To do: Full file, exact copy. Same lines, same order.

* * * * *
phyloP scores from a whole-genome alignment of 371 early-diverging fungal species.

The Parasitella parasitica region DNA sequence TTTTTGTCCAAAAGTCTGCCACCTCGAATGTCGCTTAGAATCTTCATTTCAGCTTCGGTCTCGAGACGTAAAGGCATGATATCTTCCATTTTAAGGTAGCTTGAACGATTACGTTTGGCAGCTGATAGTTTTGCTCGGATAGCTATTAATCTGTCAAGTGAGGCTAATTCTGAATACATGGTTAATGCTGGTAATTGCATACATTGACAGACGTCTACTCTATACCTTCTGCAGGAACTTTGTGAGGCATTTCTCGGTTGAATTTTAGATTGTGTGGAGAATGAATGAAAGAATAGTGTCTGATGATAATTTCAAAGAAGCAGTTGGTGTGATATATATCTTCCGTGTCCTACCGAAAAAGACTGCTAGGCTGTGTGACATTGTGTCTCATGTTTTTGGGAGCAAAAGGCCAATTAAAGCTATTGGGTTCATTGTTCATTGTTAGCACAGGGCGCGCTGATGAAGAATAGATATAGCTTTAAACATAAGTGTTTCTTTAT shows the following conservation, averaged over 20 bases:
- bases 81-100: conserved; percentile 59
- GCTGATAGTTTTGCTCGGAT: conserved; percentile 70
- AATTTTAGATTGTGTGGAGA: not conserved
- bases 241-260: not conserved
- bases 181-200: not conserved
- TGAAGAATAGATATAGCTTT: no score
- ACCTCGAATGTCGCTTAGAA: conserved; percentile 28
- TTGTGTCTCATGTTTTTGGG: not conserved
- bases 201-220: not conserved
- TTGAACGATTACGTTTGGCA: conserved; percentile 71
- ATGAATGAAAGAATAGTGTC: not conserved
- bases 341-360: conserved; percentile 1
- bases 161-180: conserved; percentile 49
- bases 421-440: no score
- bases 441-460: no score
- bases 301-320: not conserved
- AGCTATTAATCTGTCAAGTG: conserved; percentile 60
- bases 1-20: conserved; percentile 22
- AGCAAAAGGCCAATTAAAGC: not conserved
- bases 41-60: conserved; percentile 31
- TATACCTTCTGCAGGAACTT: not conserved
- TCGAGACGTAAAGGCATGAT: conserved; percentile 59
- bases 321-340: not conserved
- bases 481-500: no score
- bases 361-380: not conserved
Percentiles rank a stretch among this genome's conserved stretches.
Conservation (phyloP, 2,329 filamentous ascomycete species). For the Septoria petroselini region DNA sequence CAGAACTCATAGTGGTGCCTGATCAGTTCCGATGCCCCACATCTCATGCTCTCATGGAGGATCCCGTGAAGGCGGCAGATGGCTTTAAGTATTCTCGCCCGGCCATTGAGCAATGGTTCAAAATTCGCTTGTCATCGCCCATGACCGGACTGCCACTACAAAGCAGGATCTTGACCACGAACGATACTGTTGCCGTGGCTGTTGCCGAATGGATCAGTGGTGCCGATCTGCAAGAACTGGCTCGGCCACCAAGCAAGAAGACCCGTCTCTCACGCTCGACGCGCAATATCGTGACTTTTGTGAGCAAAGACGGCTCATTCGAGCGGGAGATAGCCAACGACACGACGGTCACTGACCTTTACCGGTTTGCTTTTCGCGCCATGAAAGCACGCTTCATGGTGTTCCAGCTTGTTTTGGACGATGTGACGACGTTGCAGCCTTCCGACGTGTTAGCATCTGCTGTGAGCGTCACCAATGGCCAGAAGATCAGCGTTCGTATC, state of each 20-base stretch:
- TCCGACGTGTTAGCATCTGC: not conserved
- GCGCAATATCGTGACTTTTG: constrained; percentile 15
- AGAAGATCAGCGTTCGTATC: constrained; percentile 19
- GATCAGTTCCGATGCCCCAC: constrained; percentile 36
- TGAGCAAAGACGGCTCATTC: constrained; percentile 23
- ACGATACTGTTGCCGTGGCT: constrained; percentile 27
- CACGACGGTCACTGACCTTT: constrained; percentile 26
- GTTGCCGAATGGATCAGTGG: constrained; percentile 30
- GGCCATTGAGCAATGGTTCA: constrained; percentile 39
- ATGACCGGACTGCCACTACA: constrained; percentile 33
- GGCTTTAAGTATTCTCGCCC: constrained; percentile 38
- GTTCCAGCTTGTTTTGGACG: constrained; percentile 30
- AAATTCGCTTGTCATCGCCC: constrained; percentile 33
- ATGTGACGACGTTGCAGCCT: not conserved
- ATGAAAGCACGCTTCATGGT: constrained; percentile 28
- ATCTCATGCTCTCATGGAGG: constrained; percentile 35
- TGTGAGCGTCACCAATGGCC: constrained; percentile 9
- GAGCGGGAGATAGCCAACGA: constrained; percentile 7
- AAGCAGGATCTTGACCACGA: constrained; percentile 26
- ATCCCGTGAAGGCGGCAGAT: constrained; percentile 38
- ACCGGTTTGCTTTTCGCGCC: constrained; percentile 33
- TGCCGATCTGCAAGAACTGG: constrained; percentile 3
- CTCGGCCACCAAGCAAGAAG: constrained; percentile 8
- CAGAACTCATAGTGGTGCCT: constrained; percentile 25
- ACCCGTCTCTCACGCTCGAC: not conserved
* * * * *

phyloP scores from a whole-genome alignment of 371 early-diverging fungal species.

The Parasitella parasitica region DNA sequence TTTTTGTCCAAAAGTCTGCCACCTCGAATGTCGCTTAGAATCTTCATTTCAGCTTCGGTCTCGAGACGTAAAGGCATGATATCTTCCATTTTAAGGTAGCTTGAACGATTACGTTTGGCAGCTGATAGTTTTGCTCGGATAGCTATTAATCTGTCAAGTGAGGCTAATTCTGAATACATGGTTAATGCTGGTAATTGCATACATTGACAGACGTCTACTCTATACCTTCTGCAGGAACTTTGTGAGGCATTTCTCGGTTGAATTTTAGATTGTGTGGAGAATGAATGAAAGAATAGTGTCTGATGATAATTTCAAAGAAGCAGTTGGTGTGATATATATCTTCCGTGTCCTACCGAAAAAGACTGCTAGGCTGTGTGACATTGTGTCTCATGTTTTTGGGAGCAAAAGGCCAATTAAAGCTATTGGGTTCATTGTTCATTGTTAGCACAGGGCGCGCTGATGAAGAATAGATATAGCTTTAAACATAAGTGTTTCTTTAT shows the following conservation, averaged over 20 bases:
- bases 81-100: conserved; percentile 59
- GCTGATAGTTTTGCTCGGAT: conserved; percentile 70
- AATTTTAGATTGTGTGGAGA: not conserved
- bases 241-260: not conserved
- bases 181-200: not conserved
- TGAAGAATAGATATAGCTTT: no score
- ACCTCGAATGTCGCTTAGAA: conserved; percentile 28
- TTGTGTCTCATGTTTTTGGG: not conserved
- bases 201-220: not conserved
- TTGAACGATTACGTTTGGCA: conserved; percentile 71
- ATGAATGAAAGAATAGTGTC: not conserved
- bases 341-360: conserved; percentile 1
- bases 161-180: conserved; percentile 49
- bases 421-440: no score
- bases 441-460: no score
- bases 301-320: not conserved
- AGCTATTAATCTGTCAAGTG: conserved; percentile 60
- bases 1-20: conserved; percentile 22
- AGCAAAAGGCCAATTAAAGC: not conserved
- bases 41-60: conserved; percentile 31
- TATACCTTCTGCAGGAACTT: not conserved
- TCGAGACGTAAAGGCATGAT: conserved; percentile 59
- bases 321-340: not conserved
- bases 481-500: no score
- bases 361-380: not conserved
Percentiles rank a stretch among this genome's conserved stretches.
Conservation (phyloP, 2,329 filamentous ascomycete species). For the Septoria petroselini region DNA sequence CAGAACTCATAGTGGTGCCTGATCAGTTCCGATGCCCCACATCTCATGCTCTCATGGAGGATCCCGTGAAGGCGGCAGATGGCTTTAAGTATTCTCGCCCGGCCATTGAGCAATGGTTCAAAATTCGCTTGTCATCGCCCATGACCGGACTGCCACTACAAAGCAGGATCTTGACCACGAACGATACTGTTGCCGTGGCTGTTGCCGAATGGATCAGTGGTGCCGATCTGCAAGAACTGGCTCGGCCACCAAGCAAGAAGACCCGTCTCTCACGCTCGACGCGCAATATCGTGACTTTTGTGAGCAAAGACGGCTCATTCGAGCGGGAGATAGCCAACGACACGACGGTCACTGACCTTTACCGGTTTGCTTTTCGCGCCATGAAAGCACGCTTCATGGTGTTCCAGCTTGTTTTGGACGATGTGACGACGTTGCAGCCTTCCGACGTGTTAGCATCTGCTGTGAGCGTCACCAATGGCCAGAAGATCAGCGTTCGTATC, state of each 20-base stretch:
- TCCGACGTGTTAGCATCTGC: not conserved
- GCGCAATATCGTGACTTTTG: constrained; percentile 15
- AGAAGATCAGCGTTCGTATC: constrained; percentile 19
- GATCAGTTCCGATGCCCCAC: constrained; percentile 36
- TGAGCAAAGACGGCTCATTC: constrained; percentile 23
- ACGATACTGTTGCCGTGGCT: constrained; percentile 27
- CACGACGGTCACTGACCTTT: constrained; percentile 26
- GTTGCCGAATGGATCAGTGG: constrained; percentile 30
- GGCCATTGAGCAATGGTTCA: constrained; percentile 39
- ATGACCGGACTGCCACTACA: constrained; percentile 33
- GGCTTTAAGTATTCTCGCCC: constrained; percentile 38
- GTTCCAGCTTGTTTTGGACG: constrained; percentile 30
- AAATTCGCTTGTCATCGCCC: constrained; percentile 33
- ATGTGACGACGTTGCAGCCT: not conserved
- ATGAAAGCACGCTTCATGGT: constrained; percentile 28
- ATCTCATGCTCTCATGGAGG: constrained; percentile 35
- TGTGAGCGTCACCAATGGCC: constrained; percentile 9
- GAGCGGGAGATAGCCAACGA: constrained; percentile 7
- AAGCAGGATCTTGACCACGA: constrained; percentile 26
- ATCCCGTGAAGGCGGCAGAT: constrained; percentile 38
- ACCGGTTTGCTTTTCGCGCC: constrained; percentile 33
- TGCCGATCTGCAAGAACTGG: constrained; percentile 3
- CTCGGCCACCAAGCAAGAAG: constrained; percentile 8
- CAGAACTCATAGTGGTGCCT: constrained; percentile 25
- ACCCGTCTCTCACGCTCGAC: not conserved